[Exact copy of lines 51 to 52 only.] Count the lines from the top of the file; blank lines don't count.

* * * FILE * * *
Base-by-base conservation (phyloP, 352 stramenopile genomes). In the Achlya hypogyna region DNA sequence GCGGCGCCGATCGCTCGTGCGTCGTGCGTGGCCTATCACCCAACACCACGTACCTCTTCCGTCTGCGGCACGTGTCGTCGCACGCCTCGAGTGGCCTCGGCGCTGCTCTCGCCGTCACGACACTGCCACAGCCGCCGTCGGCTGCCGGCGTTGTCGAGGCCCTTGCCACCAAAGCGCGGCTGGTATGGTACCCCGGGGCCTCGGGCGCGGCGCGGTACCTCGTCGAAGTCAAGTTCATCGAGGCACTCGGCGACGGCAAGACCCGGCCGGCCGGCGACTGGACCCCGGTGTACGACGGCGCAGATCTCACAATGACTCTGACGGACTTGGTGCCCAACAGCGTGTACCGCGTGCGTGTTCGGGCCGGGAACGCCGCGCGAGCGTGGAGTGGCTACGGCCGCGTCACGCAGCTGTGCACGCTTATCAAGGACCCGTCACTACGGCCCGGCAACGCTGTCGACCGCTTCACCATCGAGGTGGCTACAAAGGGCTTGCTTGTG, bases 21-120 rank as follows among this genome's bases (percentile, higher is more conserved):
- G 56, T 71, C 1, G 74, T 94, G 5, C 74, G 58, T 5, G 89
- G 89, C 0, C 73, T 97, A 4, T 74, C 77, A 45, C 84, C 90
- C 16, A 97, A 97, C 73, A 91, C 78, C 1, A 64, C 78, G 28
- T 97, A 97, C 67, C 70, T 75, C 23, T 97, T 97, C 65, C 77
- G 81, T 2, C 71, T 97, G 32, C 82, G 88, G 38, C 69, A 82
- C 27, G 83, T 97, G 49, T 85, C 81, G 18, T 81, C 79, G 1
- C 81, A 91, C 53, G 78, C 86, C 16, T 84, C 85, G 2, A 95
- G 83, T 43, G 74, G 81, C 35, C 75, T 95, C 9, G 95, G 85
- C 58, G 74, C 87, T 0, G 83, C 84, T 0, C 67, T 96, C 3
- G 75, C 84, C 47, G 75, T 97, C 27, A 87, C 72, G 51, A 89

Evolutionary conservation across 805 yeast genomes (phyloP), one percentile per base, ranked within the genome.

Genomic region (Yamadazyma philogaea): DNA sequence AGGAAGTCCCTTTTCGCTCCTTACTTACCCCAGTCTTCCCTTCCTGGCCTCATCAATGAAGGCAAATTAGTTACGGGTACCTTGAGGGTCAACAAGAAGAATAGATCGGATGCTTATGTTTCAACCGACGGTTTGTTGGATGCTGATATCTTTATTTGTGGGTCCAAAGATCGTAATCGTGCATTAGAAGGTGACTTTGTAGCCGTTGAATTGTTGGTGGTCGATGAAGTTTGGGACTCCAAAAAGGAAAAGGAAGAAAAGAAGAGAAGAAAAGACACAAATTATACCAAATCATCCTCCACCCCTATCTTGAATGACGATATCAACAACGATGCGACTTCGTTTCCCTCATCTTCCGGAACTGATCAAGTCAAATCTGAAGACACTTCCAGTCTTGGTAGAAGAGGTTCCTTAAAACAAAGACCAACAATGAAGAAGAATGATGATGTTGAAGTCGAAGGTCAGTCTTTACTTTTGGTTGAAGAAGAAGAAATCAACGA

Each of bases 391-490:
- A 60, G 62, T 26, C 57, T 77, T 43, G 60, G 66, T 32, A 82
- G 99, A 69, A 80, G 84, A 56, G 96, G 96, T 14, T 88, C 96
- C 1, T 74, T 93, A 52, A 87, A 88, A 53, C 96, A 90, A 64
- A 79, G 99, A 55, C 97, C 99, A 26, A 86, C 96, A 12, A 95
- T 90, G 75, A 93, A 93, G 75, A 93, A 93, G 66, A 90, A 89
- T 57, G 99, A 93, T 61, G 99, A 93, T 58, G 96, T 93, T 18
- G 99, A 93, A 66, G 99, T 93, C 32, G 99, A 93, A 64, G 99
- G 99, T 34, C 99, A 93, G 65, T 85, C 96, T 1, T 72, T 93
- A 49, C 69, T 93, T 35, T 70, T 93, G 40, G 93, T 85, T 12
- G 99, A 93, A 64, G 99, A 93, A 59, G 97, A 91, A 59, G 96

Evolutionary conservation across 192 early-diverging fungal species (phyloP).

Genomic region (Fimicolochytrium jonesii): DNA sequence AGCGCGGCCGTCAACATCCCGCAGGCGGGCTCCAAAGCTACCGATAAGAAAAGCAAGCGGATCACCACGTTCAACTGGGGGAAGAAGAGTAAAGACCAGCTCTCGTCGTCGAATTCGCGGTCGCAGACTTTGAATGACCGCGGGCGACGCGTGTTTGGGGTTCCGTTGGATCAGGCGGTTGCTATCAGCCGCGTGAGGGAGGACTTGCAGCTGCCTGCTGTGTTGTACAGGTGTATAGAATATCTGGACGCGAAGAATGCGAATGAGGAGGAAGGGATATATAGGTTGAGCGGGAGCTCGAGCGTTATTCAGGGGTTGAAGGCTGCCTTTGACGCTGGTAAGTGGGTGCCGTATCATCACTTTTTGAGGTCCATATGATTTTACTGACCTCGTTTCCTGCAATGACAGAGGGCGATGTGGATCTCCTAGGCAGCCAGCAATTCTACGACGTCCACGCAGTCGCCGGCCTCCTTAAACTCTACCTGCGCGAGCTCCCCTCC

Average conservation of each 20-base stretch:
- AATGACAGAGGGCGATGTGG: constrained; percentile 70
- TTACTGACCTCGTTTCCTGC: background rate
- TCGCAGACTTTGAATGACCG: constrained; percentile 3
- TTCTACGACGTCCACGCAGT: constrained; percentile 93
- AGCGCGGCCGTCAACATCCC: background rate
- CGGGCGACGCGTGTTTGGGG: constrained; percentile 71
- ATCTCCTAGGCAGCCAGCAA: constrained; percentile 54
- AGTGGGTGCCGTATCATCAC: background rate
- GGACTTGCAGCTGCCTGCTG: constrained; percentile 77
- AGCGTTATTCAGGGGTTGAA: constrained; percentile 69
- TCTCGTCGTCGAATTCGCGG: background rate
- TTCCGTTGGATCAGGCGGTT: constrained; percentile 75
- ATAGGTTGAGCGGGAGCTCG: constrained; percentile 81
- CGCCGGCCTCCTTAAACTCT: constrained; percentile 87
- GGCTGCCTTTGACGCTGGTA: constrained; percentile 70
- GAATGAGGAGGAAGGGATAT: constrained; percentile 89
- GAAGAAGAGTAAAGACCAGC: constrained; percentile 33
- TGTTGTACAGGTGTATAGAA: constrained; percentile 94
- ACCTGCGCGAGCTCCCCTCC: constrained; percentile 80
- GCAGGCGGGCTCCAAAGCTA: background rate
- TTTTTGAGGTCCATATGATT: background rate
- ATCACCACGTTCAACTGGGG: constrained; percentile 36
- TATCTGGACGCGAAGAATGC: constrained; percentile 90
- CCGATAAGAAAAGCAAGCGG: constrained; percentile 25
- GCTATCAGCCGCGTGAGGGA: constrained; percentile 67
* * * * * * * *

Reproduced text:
- CCGATAAGAAAAGCAAGCGG: constrained; percentile 25
- GCTATCAGCCGCGTGAGGGA: constrained; percentile 67